Sunday School: What We Learned

The Chicago Bears are on life support, but there is reason for hope. The Vikes have a tough schedule down the stretch. The Bears, however, do not. Here are five more things we learned about the Midway Monsters after a 34-14 beatdown delivered by rival Minnesota at the Metrodome on Sunday night.

1. It's not over in the NFC North by a long shot
The Bears probably could have wrapped up their third division title in four years if they had just defeated the Vikings on Sunday night, but Minnesota's 34-14 victory hardly guarantees a spot in the postseason. While the Bears have three straight home games on the horizon and don't play a team with a winning record the rest of the way, their NFC North rivals have three difficult matchups following their Week 14 gimme at Detroit: at the pass-happy Cardinals, home against the surging Falcons, and then home again versus the dominating Giants. It's not beyond the realm of possibility that Minnesota loses two or three of those contests down the stretch.

Chicago should be the favorite at Soldier Field over the visiting Jaguars, Saints, and hated Packers before the season finale in Houston, so a three-game sweep on the homestand might be enough to vault back into first place.

TE Desmond Clark
Jonathan Daniel/Getty Images

2. Tight ends can no longer pick up the slack
It's no secret that the Bears have arguably the least impressive crop of receivers in the league, and their lack of productivity is now starting to have a trickle down effect. Terrific tight ends Desmond Clark and Greg Olsen have been splitting out wide and doing what they can to create mismatches in the secondary, but gimmicks like that can only bridge the gap for a week or two. Olsen has caught a grand total of one pass in the last two games, and Clark had just a single grab against the Vikings.

While Devin Hester was able to turn a short slant pass into a scorching 65-yard scoring strike in the first quarter, Rashied Davis is still battling a mean case of the dropsies, Brandon Lloyd can't find his rhythm after missing time with a sprained knee, and neither of the kids – rookie Earl Bennett nor practice-squad hero Brandon Rideau – is being given a chance to contribute.

3. The D simply doesn't have a chance without constant pressure
For about a quarter, the Bears looked like they were up for the challenge in the trenches and broke through for a pair of early sacks – one by Alex Brown, and the other by Tommie Harris. Journeyman quarterback Gus Frerotte was uncomfortable in the pocket initially, but he settled down once his offensive line started to keep the Chicago front four at bay. Suddenly, Adrian Peterson was finding room to run, tight ends Jim Kleinsasser and Visanthe Shiancoe both made big plays over the middle, and Bernard Berrian delivered his 99-yard dagger that essentially put an end to the competitive portion of the ballgame.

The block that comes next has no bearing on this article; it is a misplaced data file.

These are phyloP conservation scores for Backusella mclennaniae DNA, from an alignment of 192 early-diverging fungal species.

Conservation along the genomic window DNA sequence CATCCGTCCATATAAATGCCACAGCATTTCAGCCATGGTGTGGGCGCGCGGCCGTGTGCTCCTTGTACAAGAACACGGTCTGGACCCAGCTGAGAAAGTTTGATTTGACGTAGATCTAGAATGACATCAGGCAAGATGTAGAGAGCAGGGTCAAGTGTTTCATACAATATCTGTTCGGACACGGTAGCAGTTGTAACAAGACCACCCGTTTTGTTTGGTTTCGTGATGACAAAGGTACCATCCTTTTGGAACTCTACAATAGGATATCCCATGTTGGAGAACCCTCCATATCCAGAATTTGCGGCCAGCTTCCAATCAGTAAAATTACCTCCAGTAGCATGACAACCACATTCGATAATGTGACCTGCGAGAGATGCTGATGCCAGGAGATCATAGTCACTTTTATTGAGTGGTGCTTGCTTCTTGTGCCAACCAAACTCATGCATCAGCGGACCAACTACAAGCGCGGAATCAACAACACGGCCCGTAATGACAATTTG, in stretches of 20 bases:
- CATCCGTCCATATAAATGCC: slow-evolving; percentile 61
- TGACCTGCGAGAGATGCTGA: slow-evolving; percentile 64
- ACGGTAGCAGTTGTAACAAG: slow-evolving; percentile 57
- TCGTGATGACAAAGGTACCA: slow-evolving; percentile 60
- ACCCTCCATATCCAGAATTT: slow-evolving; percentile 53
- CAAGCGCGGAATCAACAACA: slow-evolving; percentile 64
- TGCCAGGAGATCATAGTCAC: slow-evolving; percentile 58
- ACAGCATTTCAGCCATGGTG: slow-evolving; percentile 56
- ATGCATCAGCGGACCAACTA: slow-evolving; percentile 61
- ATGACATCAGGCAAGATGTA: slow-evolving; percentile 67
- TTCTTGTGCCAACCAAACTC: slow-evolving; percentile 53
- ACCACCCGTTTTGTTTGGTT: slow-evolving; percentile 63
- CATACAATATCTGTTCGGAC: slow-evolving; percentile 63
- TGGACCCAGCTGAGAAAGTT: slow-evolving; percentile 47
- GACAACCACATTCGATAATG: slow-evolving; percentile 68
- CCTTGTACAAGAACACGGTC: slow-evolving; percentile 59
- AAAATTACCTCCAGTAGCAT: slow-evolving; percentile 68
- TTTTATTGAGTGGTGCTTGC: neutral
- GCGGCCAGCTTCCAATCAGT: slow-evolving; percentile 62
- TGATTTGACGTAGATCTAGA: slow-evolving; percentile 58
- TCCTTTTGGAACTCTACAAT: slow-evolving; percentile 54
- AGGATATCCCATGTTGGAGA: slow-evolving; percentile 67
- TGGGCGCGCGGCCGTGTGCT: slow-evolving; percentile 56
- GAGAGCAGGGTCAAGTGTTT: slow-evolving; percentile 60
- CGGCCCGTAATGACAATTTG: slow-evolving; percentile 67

The Bears will apparently live and die by the Cover 2 so long as Lovie Smith is head coach, meaning this defense is quite beatable if the D-line has an off day.

OT John St. Clair
Jonathan Ferrey/Getty Images

4. St. Clair doesn't deserve the blame he's getting
Yes, Vikings defensive end Jared Allen looked just about unblockable for the better part of the game and has racked up five sacks of Bears quarterbacks this year. He played left tackle John St. Clair like a flute for the majority of the contest and made a ton of big plays defending both the run and the pass, but let's keep things in perspective and remember that he signed that contract in the offseason guaranteeing him $31 million for a reason. For the most part, St. Clair has done a fine job protecting his QB's blind side in 2008, especially considering he was nothing more than an emergency replacement in 2007, so perhaps you can hang this one on the coaches for not sending backs and tight ends Allen's direction often enough.

A couple of Matt Forte screens and draws to Allen's side of the field might have helped slow his ferocious pass rush off the edge, but this was far from offensive coordinator Ron Turner's finest hour.

5. Now's the time for Harrison to grow into all that first-round talent
Veteran Anthony Adams will likely be elevated to the starting lineup at nose tackle now that Dusty Dvoracek has been moved to injured reserve – for the third time in three years as a pro – with a torn biceps muscle. Adams is a quality run stuffer and a team-first player, but rookie Marcus Harrison needs to get as many snaps as possible these next four games to see if he can be the long-term answer lining up next to Harris. While Harrison fell to the Bears in the third round because of character concerns coming out of Arkansas, the 6-3, 317-pounder has been a model citizen thus far and only scratched the surface of his sky-high potential.

Everybody loves Dvoracek for his blue-collar style and game-day intensity, although it might be time to turn the page since he will have missed 35 of 48 career games by season's end.

John Crist is the Publisher of Bear Report and a member of the Professional Football Writers of America. To read him every day, visit and become a Chicago Bears insider.

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